The Metropolitan Museum of Art has finally announced the architect that will design its long-awaited modern and contemporary art wing: Frida Escobedo, who’s known for employing simple forms to create elegant and thoughtful structures. Based in Mexico City, Escobedo was chosen from a shortlist of internationally acclaimed firms including David Chipperfield, Location & Vassal, and Ensamble Studio.
The 42-year-old architect will helm the $500 million, 80,000-square-foot addition to the museum’s Fifth Avenue building. Though her designs have not yet been revealed, Met director Max Hollein has praised her potential to “challenge the embedded hierarchies of our history and chart a more accessible trajectory for the new wing.”
The path of the addition has been rocky since its announcement in 2014, when sluggish fundraising delayed its progress. Chipperfield’s firm was initially selected to design the expansion in 2015, but when its plans pushed the cost up to $800 million, the project was reconsidered. The addition was originally supposed to be completed in time for the Met’s 150th anniversary in 2020.
COVID also resulted in a $150 million budgetary shortfall for the museum. Last December, trustees Oscar L. Tang and his wife Agnes Hsu-Tang gifted the museum $125 million, the largest donation in its history, allowing the project to move forward. The new wing will thus be named the Tang Wing.
Escobedo founded her studio in 2006 and previously gained attention for becoming the youngest architect to ever design the Serpentine Pavilion in London in 2018. Her focus on simplicity eschews luxurious and expensive materials, instead elevating ordinary materials like concrete blocks to craft sophisticated atmospheres. That gives her projects a sense of monumental minimalism full of pattern, repetition, and clean lines. The Met commission will be her largest and highest-profile project to date.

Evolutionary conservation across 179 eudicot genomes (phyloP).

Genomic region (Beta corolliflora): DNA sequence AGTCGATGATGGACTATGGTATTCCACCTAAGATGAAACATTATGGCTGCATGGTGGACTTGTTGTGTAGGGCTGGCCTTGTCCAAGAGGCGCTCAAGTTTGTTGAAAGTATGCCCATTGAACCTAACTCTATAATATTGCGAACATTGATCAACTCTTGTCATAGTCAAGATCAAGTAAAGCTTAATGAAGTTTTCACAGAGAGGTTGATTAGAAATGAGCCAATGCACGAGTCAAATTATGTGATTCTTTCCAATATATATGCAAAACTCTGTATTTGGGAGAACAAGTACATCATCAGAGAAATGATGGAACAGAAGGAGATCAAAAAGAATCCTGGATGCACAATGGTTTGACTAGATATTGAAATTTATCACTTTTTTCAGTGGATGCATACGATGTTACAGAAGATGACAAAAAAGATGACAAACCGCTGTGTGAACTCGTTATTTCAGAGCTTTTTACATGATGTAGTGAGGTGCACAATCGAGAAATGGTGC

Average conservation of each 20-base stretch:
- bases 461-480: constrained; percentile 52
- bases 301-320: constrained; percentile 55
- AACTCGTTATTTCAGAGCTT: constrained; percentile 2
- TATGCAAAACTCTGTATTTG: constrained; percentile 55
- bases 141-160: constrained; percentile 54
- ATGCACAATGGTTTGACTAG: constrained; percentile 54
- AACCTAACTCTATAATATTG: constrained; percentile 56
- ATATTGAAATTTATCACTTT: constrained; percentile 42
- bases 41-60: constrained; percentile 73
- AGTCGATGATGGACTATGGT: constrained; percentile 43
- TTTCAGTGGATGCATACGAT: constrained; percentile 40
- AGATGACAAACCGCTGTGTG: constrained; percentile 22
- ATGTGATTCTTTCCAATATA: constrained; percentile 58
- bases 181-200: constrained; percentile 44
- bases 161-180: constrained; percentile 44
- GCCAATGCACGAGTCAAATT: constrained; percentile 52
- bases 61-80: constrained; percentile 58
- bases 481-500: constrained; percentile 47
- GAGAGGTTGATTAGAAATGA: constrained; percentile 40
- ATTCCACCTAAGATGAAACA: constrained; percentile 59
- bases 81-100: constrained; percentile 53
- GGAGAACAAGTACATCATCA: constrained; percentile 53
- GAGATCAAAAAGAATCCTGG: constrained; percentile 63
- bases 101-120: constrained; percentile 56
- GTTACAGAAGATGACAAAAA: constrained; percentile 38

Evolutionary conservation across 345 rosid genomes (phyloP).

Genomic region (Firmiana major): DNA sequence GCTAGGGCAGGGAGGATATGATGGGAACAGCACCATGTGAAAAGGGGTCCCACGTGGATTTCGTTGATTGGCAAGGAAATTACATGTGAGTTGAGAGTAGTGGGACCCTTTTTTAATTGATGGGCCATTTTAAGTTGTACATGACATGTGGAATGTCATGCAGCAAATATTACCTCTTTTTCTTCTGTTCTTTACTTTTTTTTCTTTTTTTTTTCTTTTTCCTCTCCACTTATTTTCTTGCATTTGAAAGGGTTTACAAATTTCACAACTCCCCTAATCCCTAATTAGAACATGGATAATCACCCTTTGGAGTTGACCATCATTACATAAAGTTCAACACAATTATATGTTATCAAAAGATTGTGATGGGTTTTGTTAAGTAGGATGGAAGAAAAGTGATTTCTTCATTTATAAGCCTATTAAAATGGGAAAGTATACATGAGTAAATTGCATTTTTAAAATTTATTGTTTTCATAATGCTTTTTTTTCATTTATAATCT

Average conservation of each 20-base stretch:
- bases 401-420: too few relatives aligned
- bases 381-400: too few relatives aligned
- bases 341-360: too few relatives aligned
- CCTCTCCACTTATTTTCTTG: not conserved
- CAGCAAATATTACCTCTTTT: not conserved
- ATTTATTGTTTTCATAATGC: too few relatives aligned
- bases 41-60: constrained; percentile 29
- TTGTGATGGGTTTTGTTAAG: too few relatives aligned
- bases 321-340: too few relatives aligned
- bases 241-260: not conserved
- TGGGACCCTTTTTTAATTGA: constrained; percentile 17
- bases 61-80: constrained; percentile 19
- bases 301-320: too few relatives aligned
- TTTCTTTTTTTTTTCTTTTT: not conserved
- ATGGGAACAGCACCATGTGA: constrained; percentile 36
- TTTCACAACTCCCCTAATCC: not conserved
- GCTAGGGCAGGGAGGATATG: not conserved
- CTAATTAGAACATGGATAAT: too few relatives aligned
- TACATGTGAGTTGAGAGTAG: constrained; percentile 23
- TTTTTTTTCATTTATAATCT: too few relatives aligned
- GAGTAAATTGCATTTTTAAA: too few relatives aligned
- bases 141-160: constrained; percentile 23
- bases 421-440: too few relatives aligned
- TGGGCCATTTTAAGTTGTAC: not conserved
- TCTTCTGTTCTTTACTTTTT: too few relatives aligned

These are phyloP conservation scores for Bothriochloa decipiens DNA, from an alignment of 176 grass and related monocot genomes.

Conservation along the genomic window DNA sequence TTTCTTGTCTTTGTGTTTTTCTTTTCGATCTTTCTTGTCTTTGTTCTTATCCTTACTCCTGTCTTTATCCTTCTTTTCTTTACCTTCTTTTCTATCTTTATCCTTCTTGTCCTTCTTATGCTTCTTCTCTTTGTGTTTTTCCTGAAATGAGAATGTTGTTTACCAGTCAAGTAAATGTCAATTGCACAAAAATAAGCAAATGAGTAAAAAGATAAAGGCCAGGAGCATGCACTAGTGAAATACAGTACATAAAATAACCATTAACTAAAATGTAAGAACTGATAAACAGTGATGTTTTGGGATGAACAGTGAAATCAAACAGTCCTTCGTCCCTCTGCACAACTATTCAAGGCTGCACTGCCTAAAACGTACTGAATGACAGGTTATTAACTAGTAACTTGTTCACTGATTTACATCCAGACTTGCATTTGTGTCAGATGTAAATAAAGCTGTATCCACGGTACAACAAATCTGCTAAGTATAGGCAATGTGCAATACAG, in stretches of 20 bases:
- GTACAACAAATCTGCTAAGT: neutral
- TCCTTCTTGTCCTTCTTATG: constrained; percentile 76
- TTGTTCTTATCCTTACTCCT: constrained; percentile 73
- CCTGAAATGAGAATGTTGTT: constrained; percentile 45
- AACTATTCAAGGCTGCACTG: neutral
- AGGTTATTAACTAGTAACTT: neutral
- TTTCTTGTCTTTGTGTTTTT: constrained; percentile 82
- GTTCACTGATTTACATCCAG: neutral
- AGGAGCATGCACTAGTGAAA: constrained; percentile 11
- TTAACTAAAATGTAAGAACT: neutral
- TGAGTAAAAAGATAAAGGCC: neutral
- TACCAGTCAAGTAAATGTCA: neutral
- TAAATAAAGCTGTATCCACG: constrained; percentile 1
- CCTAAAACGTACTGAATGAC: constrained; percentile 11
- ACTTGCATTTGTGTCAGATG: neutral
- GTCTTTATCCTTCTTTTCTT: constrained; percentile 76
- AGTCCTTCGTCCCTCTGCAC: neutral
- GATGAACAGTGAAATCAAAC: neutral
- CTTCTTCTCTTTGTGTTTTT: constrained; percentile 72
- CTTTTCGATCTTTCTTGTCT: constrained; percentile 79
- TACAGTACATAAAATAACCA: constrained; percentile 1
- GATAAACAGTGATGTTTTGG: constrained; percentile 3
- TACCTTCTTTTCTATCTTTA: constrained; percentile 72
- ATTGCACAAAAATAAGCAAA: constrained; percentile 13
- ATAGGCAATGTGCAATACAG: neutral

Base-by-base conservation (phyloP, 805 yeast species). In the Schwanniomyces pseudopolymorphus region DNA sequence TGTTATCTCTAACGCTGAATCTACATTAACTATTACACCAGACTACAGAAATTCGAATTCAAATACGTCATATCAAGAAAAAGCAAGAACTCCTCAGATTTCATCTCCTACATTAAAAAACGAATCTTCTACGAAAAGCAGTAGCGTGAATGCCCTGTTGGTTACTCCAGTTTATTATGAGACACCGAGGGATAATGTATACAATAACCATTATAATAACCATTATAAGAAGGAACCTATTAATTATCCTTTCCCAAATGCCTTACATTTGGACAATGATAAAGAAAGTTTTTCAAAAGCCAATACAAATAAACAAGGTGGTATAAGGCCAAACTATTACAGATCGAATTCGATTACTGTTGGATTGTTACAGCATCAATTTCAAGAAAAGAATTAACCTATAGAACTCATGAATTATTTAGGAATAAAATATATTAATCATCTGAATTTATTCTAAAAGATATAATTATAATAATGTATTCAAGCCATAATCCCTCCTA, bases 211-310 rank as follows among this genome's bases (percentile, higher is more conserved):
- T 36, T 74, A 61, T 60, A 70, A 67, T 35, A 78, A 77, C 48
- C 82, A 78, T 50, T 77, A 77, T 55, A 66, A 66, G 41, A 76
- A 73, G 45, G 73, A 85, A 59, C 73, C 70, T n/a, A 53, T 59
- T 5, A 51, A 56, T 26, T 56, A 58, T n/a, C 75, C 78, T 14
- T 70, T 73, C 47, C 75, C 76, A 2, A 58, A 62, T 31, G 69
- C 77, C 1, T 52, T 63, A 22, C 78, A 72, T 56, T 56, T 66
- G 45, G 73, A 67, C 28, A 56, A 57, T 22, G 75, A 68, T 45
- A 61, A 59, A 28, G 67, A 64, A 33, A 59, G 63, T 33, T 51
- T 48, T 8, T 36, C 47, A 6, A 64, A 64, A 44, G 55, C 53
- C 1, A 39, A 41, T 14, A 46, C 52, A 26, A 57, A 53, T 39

“[Escobedo] wields architecture as a way to create powerful spatial and communal experiences, and she has shown dexterity and sensitivity in her elegant use of material while bringing sincere attention to today’s socioeconomic and ecological issues,” Hollein said in the Met’s official statement. “The new wing will be a vibrant, exhilarating space that meets the Met’s current and future needs while promoting a lively representation and reevaluation of the art of the 20th and 21st centuries in the context of 5,000 years of art history.”
Hollein’s approach to the renovations is guided by a desire to create more inclusive exhibitions and find homes for works like a collection of Cubist paintings gifted by Leonard A. Lauder in 2013. The director has previously spoken about the art world’s failure to include non-Western contemporary artists in museums.
The Met is currently working to repatriate colonial objects like 45 artifacts from the Khmer Empire believed to have been stolen from Cambodia between 1970 and 2000 during a period of civil war and genocide, along with other objects obtained via colonization. Museums in the United States and Europe are also facing a reckoning around racism in the wider art world, and the ways it affects what we ultimately view on museum walls.
“The Tang Wing presents an opportunity to give new life to the museum’s art from the 20th and 21st century; to celebrate the dynamics we can find within art of different times, geographies, and ideologies; and to uncover new spaces for self-reflection and connection with others,” Escobedo said in a statement.